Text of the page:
Tory MP threatens Labour KGB `spies'

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Indy Politics
Five Labour politicians have been given 24 hours by a Tory MP to halt a threat by him to name them in the Commons for alleged links with the KGB.

Rupert Allason, a Tory backbencher and author of books on espionage, said last night that he would go ahead and name the five - who include some still on Labour's backbenches.

Mr Allason, MP for Torbay who writes his books under the name of Nigel West, said that the five had been named in writing by a United States Secret Intelligence Officer as "confidential contacts'' of the former Soviet embassy in London. Mr Allason challenged each of them by letter to provide an explanation of their involvement.

He confirmed that he would name them tomorrow if they failed to provide adequate replies today.

They will be named under the cloak of parliamentary privilege on the Commons order paper by Mr Allason, either in questions to ministers or in a Commons motion.

"All that I can say is that an SIS officer has suggested that a defector described these five individuals as confidential contacts with the Russian embassy. That is why I have written to them to ask them what was the nature of their relationship,'' he said.

Mr Allason is likely to be criticised by Labour for using parliamentary privilege to make the allegations against the MPs. It will be seen as an attempt to revive the furore over the disclosure of KGB links with Richard Gott, the former foreign editor ofthe Guardian newpaper.

But Mr Allason defended his decision to name the MPs. He said that he believed the names were disclosed to the SIS by Oleg Gordievsky, the former head of the KGB's London section, after he defected to the West.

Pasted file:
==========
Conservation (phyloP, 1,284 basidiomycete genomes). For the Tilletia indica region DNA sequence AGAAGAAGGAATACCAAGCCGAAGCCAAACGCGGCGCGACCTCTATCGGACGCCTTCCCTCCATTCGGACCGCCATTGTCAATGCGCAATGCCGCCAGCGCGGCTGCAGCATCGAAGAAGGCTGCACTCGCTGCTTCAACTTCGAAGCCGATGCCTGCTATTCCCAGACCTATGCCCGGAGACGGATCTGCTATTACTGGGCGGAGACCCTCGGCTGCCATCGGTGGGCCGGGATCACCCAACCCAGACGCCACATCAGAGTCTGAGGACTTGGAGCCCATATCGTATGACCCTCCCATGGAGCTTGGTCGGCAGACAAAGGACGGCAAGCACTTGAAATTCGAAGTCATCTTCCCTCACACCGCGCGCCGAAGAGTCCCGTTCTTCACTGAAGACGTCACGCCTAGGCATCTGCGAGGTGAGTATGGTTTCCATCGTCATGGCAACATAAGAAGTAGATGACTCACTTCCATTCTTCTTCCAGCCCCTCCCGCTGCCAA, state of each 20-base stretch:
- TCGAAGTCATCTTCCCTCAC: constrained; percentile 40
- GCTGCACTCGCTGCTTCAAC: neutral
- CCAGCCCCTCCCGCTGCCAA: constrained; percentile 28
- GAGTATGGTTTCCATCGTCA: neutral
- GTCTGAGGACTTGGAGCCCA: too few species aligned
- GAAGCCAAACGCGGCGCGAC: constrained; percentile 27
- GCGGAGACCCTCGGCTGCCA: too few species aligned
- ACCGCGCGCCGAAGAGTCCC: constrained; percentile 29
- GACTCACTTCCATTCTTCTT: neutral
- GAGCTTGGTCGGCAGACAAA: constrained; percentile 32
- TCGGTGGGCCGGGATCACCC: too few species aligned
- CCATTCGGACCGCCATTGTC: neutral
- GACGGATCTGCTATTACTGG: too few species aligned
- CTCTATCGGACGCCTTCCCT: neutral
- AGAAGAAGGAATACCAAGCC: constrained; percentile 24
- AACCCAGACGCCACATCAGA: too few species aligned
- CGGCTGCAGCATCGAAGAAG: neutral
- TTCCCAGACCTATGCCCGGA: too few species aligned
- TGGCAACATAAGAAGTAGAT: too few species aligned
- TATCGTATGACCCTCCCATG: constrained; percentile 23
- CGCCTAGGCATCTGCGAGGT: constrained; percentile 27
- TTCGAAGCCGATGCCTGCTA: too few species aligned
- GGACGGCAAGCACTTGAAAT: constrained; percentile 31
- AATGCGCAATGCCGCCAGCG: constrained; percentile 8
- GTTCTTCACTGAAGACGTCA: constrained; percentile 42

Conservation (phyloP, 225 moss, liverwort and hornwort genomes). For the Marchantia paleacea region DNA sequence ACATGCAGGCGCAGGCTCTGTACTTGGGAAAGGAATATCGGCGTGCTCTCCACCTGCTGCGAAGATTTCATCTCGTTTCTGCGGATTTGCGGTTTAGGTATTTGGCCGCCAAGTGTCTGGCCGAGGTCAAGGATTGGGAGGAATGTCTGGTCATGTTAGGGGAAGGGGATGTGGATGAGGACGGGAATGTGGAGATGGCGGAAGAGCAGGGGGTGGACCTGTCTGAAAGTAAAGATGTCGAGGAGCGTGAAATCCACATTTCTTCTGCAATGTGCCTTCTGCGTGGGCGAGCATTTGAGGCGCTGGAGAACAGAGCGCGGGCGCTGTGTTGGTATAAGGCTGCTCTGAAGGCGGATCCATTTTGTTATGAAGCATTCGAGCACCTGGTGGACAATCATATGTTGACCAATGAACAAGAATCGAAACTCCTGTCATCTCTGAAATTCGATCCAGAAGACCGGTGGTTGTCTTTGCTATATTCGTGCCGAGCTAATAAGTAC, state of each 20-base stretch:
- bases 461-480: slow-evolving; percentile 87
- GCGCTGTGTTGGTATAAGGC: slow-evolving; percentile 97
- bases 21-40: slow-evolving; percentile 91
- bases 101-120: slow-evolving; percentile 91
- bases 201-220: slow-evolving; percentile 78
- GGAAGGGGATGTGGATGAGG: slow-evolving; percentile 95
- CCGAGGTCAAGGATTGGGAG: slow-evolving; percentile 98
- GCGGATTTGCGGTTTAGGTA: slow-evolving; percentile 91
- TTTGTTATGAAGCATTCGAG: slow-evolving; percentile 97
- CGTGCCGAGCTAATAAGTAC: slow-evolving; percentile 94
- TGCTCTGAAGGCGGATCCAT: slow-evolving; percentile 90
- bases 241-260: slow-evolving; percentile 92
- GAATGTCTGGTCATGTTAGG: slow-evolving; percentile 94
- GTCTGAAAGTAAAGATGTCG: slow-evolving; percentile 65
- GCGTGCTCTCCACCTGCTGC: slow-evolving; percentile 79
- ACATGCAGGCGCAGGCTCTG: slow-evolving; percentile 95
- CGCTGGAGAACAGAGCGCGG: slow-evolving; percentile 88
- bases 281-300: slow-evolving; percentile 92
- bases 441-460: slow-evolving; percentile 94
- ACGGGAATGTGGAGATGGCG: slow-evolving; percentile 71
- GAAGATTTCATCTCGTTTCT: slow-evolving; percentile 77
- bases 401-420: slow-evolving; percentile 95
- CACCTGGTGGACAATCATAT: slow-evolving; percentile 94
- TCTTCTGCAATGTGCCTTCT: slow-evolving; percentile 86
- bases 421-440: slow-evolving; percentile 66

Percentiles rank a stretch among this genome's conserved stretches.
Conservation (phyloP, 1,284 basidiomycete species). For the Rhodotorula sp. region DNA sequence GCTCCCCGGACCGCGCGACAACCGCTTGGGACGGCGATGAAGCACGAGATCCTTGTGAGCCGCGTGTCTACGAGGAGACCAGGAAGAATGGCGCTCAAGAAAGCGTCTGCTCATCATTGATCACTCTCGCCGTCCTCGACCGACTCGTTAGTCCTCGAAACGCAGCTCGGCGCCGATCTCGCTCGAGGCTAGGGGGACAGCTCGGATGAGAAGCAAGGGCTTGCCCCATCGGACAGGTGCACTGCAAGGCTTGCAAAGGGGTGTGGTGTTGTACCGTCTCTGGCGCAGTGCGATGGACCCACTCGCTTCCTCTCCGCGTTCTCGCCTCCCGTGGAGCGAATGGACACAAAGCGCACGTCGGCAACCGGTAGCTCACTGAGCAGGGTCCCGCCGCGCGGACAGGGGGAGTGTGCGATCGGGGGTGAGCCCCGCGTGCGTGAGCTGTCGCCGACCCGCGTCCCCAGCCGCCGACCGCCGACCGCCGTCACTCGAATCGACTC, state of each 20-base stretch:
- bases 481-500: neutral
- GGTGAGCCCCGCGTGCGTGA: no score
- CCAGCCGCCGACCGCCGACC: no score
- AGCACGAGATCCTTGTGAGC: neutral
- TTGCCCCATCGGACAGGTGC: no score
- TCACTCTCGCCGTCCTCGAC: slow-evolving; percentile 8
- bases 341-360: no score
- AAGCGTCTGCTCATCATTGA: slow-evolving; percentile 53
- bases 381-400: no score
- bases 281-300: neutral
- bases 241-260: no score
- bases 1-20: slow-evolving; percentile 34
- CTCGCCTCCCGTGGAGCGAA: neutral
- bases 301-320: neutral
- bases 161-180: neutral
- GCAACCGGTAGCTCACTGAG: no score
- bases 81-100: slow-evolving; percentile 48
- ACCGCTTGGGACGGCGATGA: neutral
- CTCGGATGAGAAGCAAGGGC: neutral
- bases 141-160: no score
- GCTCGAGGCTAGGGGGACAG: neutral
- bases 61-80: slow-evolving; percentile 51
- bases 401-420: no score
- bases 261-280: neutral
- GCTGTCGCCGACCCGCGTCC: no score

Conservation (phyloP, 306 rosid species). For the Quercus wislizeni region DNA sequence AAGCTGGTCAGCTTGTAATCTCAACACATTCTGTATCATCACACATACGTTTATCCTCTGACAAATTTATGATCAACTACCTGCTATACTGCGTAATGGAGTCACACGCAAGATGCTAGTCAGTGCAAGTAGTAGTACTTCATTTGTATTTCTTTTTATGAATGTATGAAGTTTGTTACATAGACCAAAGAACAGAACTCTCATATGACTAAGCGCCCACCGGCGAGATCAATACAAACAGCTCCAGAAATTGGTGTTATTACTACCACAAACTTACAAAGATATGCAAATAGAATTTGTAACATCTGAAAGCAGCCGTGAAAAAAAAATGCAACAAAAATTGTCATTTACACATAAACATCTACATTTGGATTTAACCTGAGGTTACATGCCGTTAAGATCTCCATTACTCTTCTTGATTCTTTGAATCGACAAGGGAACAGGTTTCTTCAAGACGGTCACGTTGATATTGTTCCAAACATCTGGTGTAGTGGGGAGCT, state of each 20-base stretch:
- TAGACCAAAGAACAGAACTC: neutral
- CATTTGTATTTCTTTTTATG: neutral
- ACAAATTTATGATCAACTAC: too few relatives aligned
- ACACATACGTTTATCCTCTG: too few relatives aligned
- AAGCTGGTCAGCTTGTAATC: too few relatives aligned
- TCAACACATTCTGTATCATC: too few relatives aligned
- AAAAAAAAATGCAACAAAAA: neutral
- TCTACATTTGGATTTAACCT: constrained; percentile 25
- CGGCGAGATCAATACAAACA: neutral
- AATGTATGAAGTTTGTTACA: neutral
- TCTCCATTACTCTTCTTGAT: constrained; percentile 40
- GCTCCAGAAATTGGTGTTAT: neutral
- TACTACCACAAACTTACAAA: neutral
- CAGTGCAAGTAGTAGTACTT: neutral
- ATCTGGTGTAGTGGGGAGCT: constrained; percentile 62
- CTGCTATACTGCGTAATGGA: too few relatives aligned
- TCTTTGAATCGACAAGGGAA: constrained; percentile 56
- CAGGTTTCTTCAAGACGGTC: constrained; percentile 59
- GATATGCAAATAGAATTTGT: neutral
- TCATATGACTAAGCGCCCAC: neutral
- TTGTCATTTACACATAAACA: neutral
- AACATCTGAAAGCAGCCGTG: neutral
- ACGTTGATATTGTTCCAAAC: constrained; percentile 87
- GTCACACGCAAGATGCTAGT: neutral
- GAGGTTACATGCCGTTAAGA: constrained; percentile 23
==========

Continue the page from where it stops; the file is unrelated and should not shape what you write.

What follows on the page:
"My suspicion is they are from Gordievsky. It comes from an SIS officer and this is in writing. The provenance of this material goes back quite a few months and I have seen correspondence that is been passed between this particular individual relating todisclosure. He has not named the KGB defector but I think it is Gordievsky,'' Mr Allason said.

The Soviet Embassy targeted politicians, journalists and trade union contacts for information. Although the contacts may have been used to obtain low-grade information, the Soviets were able to use Westminster gossip to build up profiles of ministers andkey politicians to inform Kremlin strategists about political trends inside the Government and, possibly, to compromise ministers.

The demands for information were intensified in the mid-Eighties when KGB officers, who were subsequently expelled from Britain, were ordered to find out more about the US Stars Wars system.

Although many in the West regarded President Ronald Regan's Star Wars system as a science fantasy, Soviet intelligence officers in London took the threat seriously. The belief within the KGB that the Soviet Union would lose the arms race with the US may have contributed to the collapse of Communism.

Mr Allason said that all five of those whom he intended to name were Labour MPs when they were regarded by British intelligence as "confidential contacts''. The Commons select committee on the intelligence services, chaired by Tom King, the former Secretary of State for Northern Ireland, is expected to seek the names on the Gordievsky list this month when it begins its work.

MPs on the committee will also want to know how far Members of Parliament under suspicion were kept under surveillance by British secret and intelligence services, including through the use of telephone taps.

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